Oil-based mud (OBM) with density of approximately 67 lbf/ft3 was formulated based on reservoir data by optimizing the particle size distribution (PSD) of the bridging materials used to effectively bridge against the average pore throat sizes. It was tested in the laboratory at simulated reservoir conditions and applied in the field at the target well. The fluid was continuously monitored at the rig for PSD and fluid loss control using the particle plugging test (PPT). The hole cleaning and equivalent circulating density (ECD) were simulated with proprietary hydraulics software.
Using nondamaging specialty products that reduce fines and fluids invasion is an essential prerequisite for a reservoir DIF. This paper describes the case history of drilling a horizontal well in a sandstone formation in Saudi Arabia and also shows the successful use of a reservoir DIF on lateral wells. It presents an approach that helps minimize formation damage, mitigate differential sticking, and drill a hole without having any hole problems. Implementation of this optimized fluid in the field while using specially designed practices to maintain the quality of the DIF during drilling led to a higher level of production rates.
This paper concludes that close monitoring of mud properties, optimization of PSD design, and the use of nondamaging specialty products helps minimize fluid invasion and deliver maximized production.
Completion and intervention costs across the North Sea are at an all-time high and continue to challenge development economics; this has been exacerbated recently by a deteriorating oil price making cost-effective completion and intervention operations even more challenging. Typically at times such as these, the industry turns to the fracturing and stimulation process to maximise the return from existing assets and new wellbores. While this method continues to be feasible, increasingly this can only be achieved through challenging existing conventions and applying increasingly innovative approaches to the principal aspects and assumptions applied to the operations themselves; namely the deployment and the effectiveness of such operations in the field.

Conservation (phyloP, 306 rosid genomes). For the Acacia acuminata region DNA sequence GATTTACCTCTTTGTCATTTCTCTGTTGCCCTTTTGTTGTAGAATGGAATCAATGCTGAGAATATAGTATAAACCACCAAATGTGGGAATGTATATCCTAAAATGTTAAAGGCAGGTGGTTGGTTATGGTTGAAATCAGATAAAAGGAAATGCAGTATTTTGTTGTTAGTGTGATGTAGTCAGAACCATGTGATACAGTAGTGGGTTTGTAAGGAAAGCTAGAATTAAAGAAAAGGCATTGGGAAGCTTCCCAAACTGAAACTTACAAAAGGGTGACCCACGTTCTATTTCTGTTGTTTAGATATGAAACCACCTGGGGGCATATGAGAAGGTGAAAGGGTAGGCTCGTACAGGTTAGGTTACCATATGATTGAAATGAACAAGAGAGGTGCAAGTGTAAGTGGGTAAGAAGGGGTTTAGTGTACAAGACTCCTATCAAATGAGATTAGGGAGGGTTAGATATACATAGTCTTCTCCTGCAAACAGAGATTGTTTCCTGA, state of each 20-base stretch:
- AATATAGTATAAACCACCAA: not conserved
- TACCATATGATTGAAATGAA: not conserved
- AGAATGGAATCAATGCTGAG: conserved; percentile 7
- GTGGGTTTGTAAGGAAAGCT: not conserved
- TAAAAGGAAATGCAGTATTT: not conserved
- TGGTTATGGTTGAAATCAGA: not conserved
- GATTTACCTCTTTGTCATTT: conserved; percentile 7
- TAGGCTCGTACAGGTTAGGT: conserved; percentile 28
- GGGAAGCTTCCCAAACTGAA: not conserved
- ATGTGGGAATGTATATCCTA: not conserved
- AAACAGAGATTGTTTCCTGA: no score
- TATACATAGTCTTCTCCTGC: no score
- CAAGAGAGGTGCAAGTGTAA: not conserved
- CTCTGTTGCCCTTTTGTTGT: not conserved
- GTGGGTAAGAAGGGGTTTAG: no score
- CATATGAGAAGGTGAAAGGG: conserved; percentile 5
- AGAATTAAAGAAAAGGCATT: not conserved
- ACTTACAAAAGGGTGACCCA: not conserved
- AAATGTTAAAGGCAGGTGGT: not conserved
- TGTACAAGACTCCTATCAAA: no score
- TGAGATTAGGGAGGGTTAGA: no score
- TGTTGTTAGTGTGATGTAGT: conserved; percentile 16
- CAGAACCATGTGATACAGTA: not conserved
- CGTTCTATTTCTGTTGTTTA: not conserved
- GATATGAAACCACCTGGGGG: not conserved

As the cost of a fracturing and stimulation execution mounts, due to numerous factors, including the efficiency of the service itself, available/economic well intervention capability, provision of sufficient accommodation (somewhat surprisingly/unhelpfully) and an ability to flow-back and clean-up in an efficient and effective manner. This paper will provide examples and case histories, across a number of our North Sea operations, which challenge and optimise each of these areas and demonstrate a number of mechanisms and approaches that have successfully been applied in order to reduce overall costs.
Some of the examples include a case history of the use of a boat (stimulation vessel) to boat (intervention vessel) stimulation approach, in order to eliminate secondary rig costs and thereby maximise the economics. Consideration of the use of a rig-based stimulation capability vs. extensive boat operations, efficient and cost effective well recompletion approaches and a suite of incremental improvements born out of continued North American solution development and deployment, such as the use of expandable packers and ball-drop matrix stimulations. Increasing the effectiveness of fracturing and stimulation (and maximising the productivity of each and every individual wellbore) is an obvious approach to improving economics and can be achieved in any number of ways. Again this paper will present a suite of examples and case histories of where this has already been achieved, across a number of our North Sea operations.
The current ‘perfect storm’, of a low oil-price environment combined with high industry contractual costs, is forcing all operators to become increasingly innovative in their pursuit of economic resource development across the North Sea. This paper presents a number of examples of innovation and cost-saving approaches that have been employed in order to achieve such economic intervention and provide further insight into the additional development potential and opportunity that may exist across this varied asset base.
This paper illustrates an innovative field-scale application of injecting condensate gas and recycling gas in Jake field, Sudan. This field has two production series, namely AG condensate gas pools and Bentiu oil pool from bottom to up, with the former 3520 ft. below the Bentiu reservoir and 1695 psi of initial reservoir pressure difference. Bentiu pool of Jake field is a medium crude oil (29 API) pool with strong aquifer support. Well productivity was 500 BOPD. Operator intended to inject high-pressure condensate gas into Bentiu pool to increase field output, whereas was confronted with following challenges: 1) injection of condensate gas in an easy-to-operate wellbore configuration; 2) optimization of injection parameters to achieve highest output; 3) suppress aquifer water breakthrough.